Smash the Secular State

If you’re like me, you can’t wait for Barack Obama to speak at the University of Notre Dame — if only because it will put a stop to the flurry of news stories and commentaries about the scandal. (Such as . . . the one you’re presently reading. And my piece from two weeks ago where I graciously offered to accept the used Laetare Medal meant for Mary Ann Glendon. NOTE TO FATHER JENKINS: I’m still waiting.) I wish I were shocked at the phenomenon of President Obama at Notre Dame, but upwardly mobile Catholics in America have been kneeling before the world at least since 1960, and (as this article shows) the Board of Trustees at Notre Dame is even more devout. If worldliness is a religion, these are the folks you see at its 6 a.m. daily Mass.
Catholics serious about the defense of life are responding to Notre Dame’s craven gesture in a variety of ways. Alan Keyes got himself arrested walking an empty baby carriage — which a friend of mine called “tacky.” I disagree: Politics deals in visuals, and embryos are tiny. Bloody fetus dolls are tacky — as are the bent wire coat hangers used to such good effect by the pro-abortion movement. I think that an empty baby carriage is an excellent visual symbol of just what an abortion amounts to: a missing kid, like those we put on milk cartons.
Randall Terry and his people, I’ve read, filled up the baby carriages with bloody dolls — a serious mistake. Like those appalling, truthful pictures of the victims of late-term abortions, such visuals have the opposite of the intended effect: They’re simply too horrible, and they lead us to turn away. We do our best to put the issue out of our minds, as “ordinary Germans” did throughout the Holocaust. The best response I’ve seen is a boycott by Notre Dame students of their own commencement exercises, promoted in a sober, dignified video featured here.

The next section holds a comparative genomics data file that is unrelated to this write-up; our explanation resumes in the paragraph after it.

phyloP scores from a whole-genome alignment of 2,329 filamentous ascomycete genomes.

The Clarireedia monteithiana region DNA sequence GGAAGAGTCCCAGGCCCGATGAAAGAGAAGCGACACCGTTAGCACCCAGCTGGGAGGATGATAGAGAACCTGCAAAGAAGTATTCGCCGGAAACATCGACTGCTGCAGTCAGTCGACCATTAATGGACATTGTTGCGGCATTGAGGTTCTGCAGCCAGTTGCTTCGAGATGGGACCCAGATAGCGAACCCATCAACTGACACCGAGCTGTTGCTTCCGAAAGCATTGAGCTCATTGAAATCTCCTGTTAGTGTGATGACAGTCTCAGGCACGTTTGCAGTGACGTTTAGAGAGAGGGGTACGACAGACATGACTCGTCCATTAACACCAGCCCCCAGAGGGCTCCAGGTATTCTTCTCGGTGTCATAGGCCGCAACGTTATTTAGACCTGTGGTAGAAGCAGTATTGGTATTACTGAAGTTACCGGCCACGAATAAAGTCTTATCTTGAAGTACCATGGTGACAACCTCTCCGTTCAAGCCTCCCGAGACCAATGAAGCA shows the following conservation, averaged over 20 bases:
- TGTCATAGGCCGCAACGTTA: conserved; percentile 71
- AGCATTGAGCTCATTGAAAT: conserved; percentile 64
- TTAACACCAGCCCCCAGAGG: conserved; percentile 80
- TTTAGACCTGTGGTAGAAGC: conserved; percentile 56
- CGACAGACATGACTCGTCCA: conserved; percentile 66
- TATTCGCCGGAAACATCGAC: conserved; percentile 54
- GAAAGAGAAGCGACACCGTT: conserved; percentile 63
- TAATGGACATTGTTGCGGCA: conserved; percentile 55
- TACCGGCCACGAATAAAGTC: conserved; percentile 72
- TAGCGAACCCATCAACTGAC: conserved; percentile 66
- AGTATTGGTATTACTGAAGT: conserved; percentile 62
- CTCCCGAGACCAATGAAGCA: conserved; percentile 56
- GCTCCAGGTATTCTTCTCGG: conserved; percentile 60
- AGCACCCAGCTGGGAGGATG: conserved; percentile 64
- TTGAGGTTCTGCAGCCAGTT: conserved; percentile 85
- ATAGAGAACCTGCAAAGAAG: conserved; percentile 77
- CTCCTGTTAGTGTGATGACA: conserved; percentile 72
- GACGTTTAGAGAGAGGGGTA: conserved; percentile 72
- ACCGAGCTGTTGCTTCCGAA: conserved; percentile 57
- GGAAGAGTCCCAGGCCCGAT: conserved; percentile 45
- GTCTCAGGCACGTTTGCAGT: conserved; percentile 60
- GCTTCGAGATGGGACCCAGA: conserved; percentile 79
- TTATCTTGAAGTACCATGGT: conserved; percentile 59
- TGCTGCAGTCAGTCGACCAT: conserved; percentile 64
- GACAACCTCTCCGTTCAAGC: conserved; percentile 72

One well-meaning response to the scandal that came through my inbox — an old friend helpfully sends me four or five news stories per day on this particular topic — struck me as particularly dangerous. It seems that one pro-life alumnus of Notre Dame is collecting money to take out a full-page ad in the Chicago Tribune, including the following attempt at being irenic:
To begin, we, alumni of diverse Catholic institutions, commend your defense of human life and dignity in other areas: your commitment to healthcare for rich and poor alike; your insistence on humane redress of our immigration challenges; your rejection of torture as an intrinsic evil.
Then it goes on to cogently make the case for rejecting abortion. Now, as a teacher of rhetoric, I know the importance of picking battles. If you’re trying to win someone over on an issue of life or death, it might pay to fudge the other areas on which you disagree. But this statement concedes too much on issues of prudence and principle (and anyway, Prudence is a principle). As the governing natural virtue, Prudence is the means by which we determine how to recognize and implement Justice, Temperance, and Fortitude. It is Prudence that tells us when charging up a hill is an act of courage . . . or simple suicide. Justice determines how steeply progressive our income tax may be . . . and where it shades into theft. And so on.